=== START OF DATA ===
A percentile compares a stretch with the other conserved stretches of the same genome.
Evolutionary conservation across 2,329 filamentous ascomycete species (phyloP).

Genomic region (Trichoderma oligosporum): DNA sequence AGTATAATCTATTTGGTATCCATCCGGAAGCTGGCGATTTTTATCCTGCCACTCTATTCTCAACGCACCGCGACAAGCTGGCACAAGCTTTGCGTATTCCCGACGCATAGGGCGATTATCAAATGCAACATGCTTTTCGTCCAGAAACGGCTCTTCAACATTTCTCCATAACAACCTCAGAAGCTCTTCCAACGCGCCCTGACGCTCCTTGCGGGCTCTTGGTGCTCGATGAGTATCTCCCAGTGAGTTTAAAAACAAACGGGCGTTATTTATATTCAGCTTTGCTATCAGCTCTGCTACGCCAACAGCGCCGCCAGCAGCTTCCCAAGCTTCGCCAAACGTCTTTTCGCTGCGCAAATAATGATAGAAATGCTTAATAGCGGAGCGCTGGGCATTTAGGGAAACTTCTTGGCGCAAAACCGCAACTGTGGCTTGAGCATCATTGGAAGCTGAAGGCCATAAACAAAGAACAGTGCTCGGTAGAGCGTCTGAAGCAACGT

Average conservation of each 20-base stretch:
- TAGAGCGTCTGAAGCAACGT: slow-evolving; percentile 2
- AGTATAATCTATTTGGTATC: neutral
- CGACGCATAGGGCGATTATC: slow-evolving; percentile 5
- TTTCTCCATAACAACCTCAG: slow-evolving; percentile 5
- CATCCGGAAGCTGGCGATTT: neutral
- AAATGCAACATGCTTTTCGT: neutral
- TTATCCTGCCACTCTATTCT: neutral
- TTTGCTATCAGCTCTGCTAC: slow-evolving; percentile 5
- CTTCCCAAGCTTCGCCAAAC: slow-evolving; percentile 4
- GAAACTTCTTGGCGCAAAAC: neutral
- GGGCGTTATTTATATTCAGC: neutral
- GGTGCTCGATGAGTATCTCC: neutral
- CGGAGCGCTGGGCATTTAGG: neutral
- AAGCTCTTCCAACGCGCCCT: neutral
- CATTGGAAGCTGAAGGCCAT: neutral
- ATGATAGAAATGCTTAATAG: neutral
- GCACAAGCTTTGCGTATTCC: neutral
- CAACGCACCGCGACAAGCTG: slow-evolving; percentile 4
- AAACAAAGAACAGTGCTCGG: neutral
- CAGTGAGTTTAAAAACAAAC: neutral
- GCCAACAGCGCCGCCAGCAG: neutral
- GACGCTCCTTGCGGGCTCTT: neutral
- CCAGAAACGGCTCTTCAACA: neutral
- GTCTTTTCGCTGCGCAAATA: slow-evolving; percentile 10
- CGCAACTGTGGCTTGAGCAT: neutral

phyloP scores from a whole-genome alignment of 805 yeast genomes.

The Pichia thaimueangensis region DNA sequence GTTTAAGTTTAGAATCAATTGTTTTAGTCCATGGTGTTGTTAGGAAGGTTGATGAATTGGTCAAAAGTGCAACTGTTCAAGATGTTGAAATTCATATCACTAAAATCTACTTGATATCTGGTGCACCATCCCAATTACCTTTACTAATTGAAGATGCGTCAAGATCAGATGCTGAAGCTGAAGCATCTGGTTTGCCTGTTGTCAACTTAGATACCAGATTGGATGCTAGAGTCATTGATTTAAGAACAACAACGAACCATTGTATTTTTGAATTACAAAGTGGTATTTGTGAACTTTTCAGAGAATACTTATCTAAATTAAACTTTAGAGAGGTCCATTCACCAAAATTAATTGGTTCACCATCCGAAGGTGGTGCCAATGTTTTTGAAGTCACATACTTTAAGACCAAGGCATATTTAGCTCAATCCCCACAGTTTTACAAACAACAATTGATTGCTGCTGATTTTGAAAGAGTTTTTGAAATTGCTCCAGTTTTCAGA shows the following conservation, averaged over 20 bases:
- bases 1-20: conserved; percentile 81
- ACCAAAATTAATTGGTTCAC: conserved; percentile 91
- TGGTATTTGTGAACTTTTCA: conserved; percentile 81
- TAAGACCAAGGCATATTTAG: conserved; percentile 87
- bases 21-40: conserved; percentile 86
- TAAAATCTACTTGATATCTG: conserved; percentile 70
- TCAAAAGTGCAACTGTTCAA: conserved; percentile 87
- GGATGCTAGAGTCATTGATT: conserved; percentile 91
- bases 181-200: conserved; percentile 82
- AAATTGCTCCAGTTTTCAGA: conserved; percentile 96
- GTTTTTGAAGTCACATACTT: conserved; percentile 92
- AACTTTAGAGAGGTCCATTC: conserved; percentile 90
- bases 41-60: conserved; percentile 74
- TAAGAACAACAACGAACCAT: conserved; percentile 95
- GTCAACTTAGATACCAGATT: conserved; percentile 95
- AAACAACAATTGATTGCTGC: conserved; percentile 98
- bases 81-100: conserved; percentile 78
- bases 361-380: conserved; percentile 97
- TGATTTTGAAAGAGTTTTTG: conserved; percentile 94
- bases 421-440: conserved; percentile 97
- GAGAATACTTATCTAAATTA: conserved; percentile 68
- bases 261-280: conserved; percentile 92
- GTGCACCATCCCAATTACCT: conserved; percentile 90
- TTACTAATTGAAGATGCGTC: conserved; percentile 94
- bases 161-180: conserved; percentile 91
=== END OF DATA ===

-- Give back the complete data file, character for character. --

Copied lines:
A percentile compares a stretch with the other conserved stretches of the same genome.
Evolutionary conservation across 2,329 filamentous ascomycete species (phyloP).

Genomic region (Trichoderma oligosporum): DNA sequence AGTATAATCTATTTGGTATCCATCCGGAAGCTGGCGATTTTTATCCTGCCACTCTATTCTCAACGCACCGCGACAAGCTGGCACAAGCTTTGCGTATTCCCGACGCATAGGGCGATTATCAAATGCAACATGCTTTTCGTCCAGAAACGGCTCTTCAACATTTCTCCATAACAACCTCAGAAGCTCTTCCAACGCGCCCTGACGCTCCTTGCGGGCTCTTGGTGCTCGATGAGTATCTCCCAGTGAGTTTAAAAACAAACGGGCGTTATTTATATTCAGCTTTGCTATCAGCTCTGCTACGCCAACAGCGCCGCCAGCAGCTTCCCAAGCTTCGCCAAACGTCTTTTCGCTGCGCAAATAATGATAGAAATGCTTAATAGCGGAGCGCTGGGCATTTAGGGAAACTTCTTGGCGCAAAACCGCAACTGTGGCTTGAGCATCATTGGAAGCTGAAGGCCATAAACAAAGAACAGTGCTCGGTAGAGCGTCTGAAGCAACGT

Average conservation of each 20-base stretch:
- TAGAGCGTCTGAAGCAACGT: slow-evolving; percentile 2
- AGTATAATCTATTTGGTATC: neutral
- CGACGCATAGGGCGATTATC: slow-evolving; percentile 5
- TTTCTCCATAACAACCTCAG: slow-evolving; percentile 5
- CATCCGGAAGCTGGCGATTT: neutral
- AAATGCAACATGCTTTTCGT: neutral
- TTATCCTGCCACTCTATTCT: neutral
- TTTGCTATCAGCTCTGCTAC: slow-evolving; percentile 5
- CTTCCCAAGCTTCGCCAAAC: slow-evolving; percentile 4
- GAAACTTCTTGGCGCAAAAC: neutral
- GGGCGTTATTTATATTCAGC: neutral
- GGTGCTCGATGAGTATCTCC: neutral
- CGGAGCGCTGGGCATTTAGG: neutral
- AAGCTCTTCCAACGCGCCCT: neutral
- CATTGGAAGCTGAAGGCCAT: neutral
- ATGATAGAAATGCTTAATAG: neutral
- GCACAAGCTTTGCGTATTCC: neutral
- CAACGCACCGCGACAAGCTG: slow-evolving; percentile 4
- AAACAAAGAACAGTGCTCGG: neutral
- CAGTGAGTTTAAAAACAAAC: neutral
- GCCAACAGCGCCGCCAGCAG: neutral
- GACGCTCCTTGCGGGCTCTT: neutral
- CCAGAAACGGCTCTTCAACA: neutral
- GTCTTTTCGCTGCGCAAATA: slow-evolving; percentile 10
- CGCAACTGTGGCTTGAGCAT: neutral

phyloP scores from a whole-genome alignment of 805 yeast genomes.

The Pichia thaimueangensis region DNA sequence GTTTAAGTTTAGAATCAATTGTTTTAGTCCATGGTGTTGTTAGGAAGGTTGATGAATTGGTCAAAAGTGCAACTGTTCAAGATGTTGAAATTCATATCACTAAAATCTACTTGATATCTGGTGCACCATCCCAATTACCTTTACTAATTGAAGATGCGTCAAGATCAGATGCTGAAGCTGAAGCATCTGGTTTGCCTGTTGTCAACTTAGATACCAGATTGGATGCTAGAGTCATTGATTTAAGAACAACAACGAACCATTGTATTTTTGAATTACAAAGTGGTATTTGTGAACTTTTCAGAGAATACTTATCTAAATTAAACTTTAGAGAGGTCCATTCACCAAAATTAATTGGTTCACCATCCGAAGGTGGTGCCAATGTTTTTGAAGTCACATACTTTAAGACCAAGGCATATTTAGCTCAATCCCCACAGTTTTACAAACAACAATTGATTGCTGCTGATTTTGAAAGAGTTTTTGAAATTGCTCCAGTTTTCAGA shows the following conservation, averaged over 20 bases:
- bases 1-20: conserved; percentile 81
- ACCAAAATTAATTGGTTCAC: conserved; percentile 91
- TGGTATTTGTGAACTTTTCA: conserved; percentile 81
- TAAGACCAAGGCATATTTAG: conserved; percentile 87
- bases 21-40: conserved; percentile 86
- TAAAATCTACTTGATATCTG: conserved; percentile 70
- TCAAAAGTGCAACTGTTCAA: conserved; percentile 87
- GGATGCTAGAGTCATTGATT: conserved; percentile 91
- bases 181-200: conserved; percentile 82
- AAATTGCTCCAGTTTTCAGA: conserved; percentile 96
- GTTTTTGAAGTCACATACTT: conserved; percentile 92
- AACTTTAGAGAGGTCCATTC: conserved; percentile 90
- bases 41-60: conserved; percentile 74
- TAAGAACAACAACGAACCAT: conserved; percentile 95
- GTCAACTTAGATACCAGATT: conserved; percentile 95
- AAACAACAATTGATTGCTGC: conserved; percentile 98
- bases 81-100: conserved; percentile 78
- bases 361-380: conserved; percentile 97
- TGATTTTGAAAGAGTTTTTG: conserved; percentile 94
- bases 421-440: conserved; percentile 97
- GAGAATACTTATCTAAATTA: conserved; percentile 68
- bases 261-280: conserved; percentile 92
- GTGCACCATCCCAATTACCT: conserved; percentile 90
- TTACTAATTGAAGATGCGTC: conserved; percentile 94
- bases 161-180: conserved; percentile 91